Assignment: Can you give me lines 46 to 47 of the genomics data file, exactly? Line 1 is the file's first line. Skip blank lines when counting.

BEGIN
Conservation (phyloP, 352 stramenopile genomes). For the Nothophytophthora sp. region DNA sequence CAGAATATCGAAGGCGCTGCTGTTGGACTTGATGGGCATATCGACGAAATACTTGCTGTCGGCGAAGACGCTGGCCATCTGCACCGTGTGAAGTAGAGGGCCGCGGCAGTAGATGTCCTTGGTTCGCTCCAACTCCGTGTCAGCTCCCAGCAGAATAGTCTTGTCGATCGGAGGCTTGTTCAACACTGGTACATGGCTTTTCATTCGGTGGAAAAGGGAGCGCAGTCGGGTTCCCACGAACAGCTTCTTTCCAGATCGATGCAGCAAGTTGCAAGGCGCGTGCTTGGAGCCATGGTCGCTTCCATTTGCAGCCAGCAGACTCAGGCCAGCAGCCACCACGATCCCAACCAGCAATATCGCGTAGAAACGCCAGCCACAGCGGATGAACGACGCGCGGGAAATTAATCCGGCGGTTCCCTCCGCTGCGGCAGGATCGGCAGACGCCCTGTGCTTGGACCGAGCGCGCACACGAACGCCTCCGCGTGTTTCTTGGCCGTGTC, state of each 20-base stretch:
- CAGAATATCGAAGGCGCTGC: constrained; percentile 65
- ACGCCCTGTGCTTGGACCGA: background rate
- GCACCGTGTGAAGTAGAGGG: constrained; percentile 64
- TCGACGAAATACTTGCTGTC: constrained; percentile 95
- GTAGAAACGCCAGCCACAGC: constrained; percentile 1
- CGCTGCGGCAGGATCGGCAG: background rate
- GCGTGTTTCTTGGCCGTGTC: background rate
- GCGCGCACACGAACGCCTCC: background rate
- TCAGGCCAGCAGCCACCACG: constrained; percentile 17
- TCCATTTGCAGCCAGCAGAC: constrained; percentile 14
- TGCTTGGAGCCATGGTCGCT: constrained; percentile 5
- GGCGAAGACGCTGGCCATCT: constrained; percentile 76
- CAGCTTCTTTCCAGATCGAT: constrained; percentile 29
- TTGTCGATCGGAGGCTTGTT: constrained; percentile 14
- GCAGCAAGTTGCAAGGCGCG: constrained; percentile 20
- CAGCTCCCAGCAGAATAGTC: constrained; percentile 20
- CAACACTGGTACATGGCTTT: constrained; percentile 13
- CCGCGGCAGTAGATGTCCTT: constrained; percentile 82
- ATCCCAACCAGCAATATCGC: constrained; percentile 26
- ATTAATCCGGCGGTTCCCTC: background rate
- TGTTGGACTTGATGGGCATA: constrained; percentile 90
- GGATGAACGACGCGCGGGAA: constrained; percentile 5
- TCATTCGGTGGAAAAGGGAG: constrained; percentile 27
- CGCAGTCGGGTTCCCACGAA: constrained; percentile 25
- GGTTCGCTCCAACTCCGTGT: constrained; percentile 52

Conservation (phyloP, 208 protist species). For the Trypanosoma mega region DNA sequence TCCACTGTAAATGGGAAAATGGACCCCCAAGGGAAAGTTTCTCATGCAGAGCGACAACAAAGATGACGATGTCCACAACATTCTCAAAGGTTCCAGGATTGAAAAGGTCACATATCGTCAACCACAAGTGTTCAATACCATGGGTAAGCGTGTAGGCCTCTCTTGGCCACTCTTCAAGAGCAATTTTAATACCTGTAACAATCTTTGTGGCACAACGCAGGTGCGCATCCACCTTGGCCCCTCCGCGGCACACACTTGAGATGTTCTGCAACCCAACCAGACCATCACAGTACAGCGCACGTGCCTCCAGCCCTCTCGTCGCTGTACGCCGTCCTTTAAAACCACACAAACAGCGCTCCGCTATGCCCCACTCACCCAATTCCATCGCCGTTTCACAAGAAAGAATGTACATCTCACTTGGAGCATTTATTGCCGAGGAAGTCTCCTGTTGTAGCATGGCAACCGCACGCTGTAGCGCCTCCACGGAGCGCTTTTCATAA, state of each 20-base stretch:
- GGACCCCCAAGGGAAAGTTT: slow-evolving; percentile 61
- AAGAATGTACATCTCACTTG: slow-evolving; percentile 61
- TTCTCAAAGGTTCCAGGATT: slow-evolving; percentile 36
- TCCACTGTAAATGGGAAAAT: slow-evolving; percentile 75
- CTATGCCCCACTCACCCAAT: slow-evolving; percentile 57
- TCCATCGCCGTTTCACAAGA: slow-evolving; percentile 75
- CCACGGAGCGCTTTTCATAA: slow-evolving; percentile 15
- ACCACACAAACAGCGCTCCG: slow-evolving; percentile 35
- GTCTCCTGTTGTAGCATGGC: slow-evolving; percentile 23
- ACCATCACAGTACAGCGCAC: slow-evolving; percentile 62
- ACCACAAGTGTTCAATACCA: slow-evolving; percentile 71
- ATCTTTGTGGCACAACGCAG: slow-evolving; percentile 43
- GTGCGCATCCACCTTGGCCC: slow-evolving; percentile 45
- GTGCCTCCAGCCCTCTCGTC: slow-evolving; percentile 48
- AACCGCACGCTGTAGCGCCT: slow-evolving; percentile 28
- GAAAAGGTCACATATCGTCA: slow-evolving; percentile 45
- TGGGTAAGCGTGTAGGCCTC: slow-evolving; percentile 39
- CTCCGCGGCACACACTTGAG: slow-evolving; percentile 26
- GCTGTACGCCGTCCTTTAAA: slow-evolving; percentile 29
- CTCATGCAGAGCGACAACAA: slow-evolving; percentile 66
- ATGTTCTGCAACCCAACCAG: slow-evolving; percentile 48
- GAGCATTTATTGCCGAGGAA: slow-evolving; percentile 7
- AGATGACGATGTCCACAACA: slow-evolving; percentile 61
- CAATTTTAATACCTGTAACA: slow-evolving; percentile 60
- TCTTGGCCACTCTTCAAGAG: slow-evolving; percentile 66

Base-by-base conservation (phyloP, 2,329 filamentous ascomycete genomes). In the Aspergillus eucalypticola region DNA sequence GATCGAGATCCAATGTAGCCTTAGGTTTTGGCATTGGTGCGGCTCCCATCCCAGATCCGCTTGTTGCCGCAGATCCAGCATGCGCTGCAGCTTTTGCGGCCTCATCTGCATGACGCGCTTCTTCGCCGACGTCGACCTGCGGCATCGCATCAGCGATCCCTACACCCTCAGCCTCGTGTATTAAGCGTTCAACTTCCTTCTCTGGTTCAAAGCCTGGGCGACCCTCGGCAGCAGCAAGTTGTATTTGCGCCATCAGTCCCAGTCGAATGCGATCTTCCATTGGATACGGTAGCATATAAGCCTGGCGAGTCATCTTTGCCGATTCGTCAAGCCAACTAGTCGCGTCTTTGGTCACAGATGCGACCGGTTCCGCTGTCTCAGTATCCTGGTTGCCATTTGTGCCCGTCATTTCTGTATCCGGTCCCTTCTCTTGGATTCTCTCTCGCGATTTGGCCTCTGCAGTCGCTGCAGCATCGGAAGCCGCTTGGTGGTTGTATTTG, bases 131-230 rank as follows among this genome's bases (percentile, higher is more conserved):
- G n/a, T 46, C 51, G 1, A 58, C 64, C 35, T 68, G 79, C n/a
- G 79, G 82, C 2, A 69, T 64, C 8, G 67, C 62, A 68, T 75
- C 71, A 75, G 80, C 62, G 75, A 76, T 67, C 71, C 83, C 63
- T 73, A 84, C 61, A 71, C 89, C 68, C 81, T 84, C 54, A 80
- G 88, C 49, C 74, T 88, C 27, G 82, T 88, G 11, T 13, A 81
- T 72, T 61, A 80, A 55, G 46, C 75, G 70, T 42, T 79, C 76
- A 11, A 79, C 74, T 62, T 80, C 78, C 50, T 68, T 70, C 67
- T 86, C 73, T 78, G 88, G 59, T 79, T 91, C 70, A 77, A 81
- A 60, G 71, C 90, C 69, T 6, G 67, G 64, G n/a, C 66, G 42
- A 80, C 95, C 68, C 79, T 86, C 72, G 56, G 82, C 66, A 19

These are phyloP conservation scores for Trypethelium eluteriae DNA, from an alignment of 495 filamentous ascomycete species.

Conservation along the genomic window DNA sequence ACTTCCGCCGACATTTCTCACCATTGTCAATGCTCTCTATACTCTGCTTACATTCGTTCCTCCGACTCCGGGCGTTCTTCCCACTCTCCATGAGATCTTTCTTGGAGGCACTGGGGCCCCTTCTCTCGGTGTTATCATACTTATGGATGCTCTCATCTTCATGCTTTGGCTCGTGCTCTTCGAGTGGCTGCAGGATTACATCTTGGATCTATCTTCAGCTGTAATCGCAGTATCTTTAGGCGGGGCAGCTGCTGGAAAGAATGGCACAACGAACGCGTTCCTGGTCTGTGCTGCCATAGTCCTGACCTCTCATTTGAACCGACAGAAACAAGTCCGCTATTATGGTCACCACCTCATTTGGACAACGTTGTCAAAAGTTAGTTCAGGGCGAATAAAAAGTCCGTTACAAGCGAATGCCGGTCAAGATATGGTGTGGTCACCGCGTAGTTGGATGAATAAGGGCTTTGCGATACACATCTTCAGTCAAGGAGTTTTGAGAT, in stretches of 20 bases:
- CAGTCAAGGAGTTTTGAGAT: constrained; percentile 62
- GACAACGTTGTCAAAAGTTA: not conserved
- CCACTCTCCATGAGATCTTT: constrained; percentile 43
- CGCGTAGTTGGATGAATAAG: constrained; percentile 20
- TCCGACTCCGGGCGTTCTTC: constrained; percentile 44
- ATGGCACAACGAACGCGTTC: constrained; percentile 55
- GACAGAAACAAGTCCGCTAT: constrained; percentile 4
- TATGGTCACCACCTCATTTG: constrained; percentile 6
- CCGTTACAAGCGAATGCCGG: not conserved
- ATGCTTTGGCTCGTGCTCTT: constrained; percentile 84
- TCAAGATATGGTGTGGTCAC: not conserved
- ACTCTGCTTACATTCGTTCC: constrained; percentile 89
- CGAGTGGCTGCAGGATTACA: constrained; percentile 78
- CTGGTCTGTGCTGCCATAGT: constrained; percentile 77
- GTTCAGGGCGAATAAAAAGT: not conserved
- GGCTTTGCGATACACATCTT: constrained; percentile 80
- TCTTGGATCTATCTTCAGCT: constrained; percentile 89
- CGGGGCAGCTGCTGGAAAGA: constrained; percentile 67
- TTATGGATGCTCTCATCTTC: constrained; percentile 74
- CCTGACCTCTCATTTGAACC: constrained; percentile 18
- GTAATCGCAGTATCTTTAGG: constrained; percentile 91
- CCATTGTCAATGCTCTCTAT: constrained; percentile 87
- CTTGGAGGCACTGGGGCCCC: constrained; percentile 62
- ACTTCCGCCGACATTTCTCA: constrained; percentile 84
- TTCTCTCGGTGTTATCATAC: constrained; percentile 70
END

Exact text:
- GCTGTACGCCGTCCTTTAAA: slow-evolving; percentile 29
- CTCATGCAGAGCGACAACAA: slow-evolving; percentile 66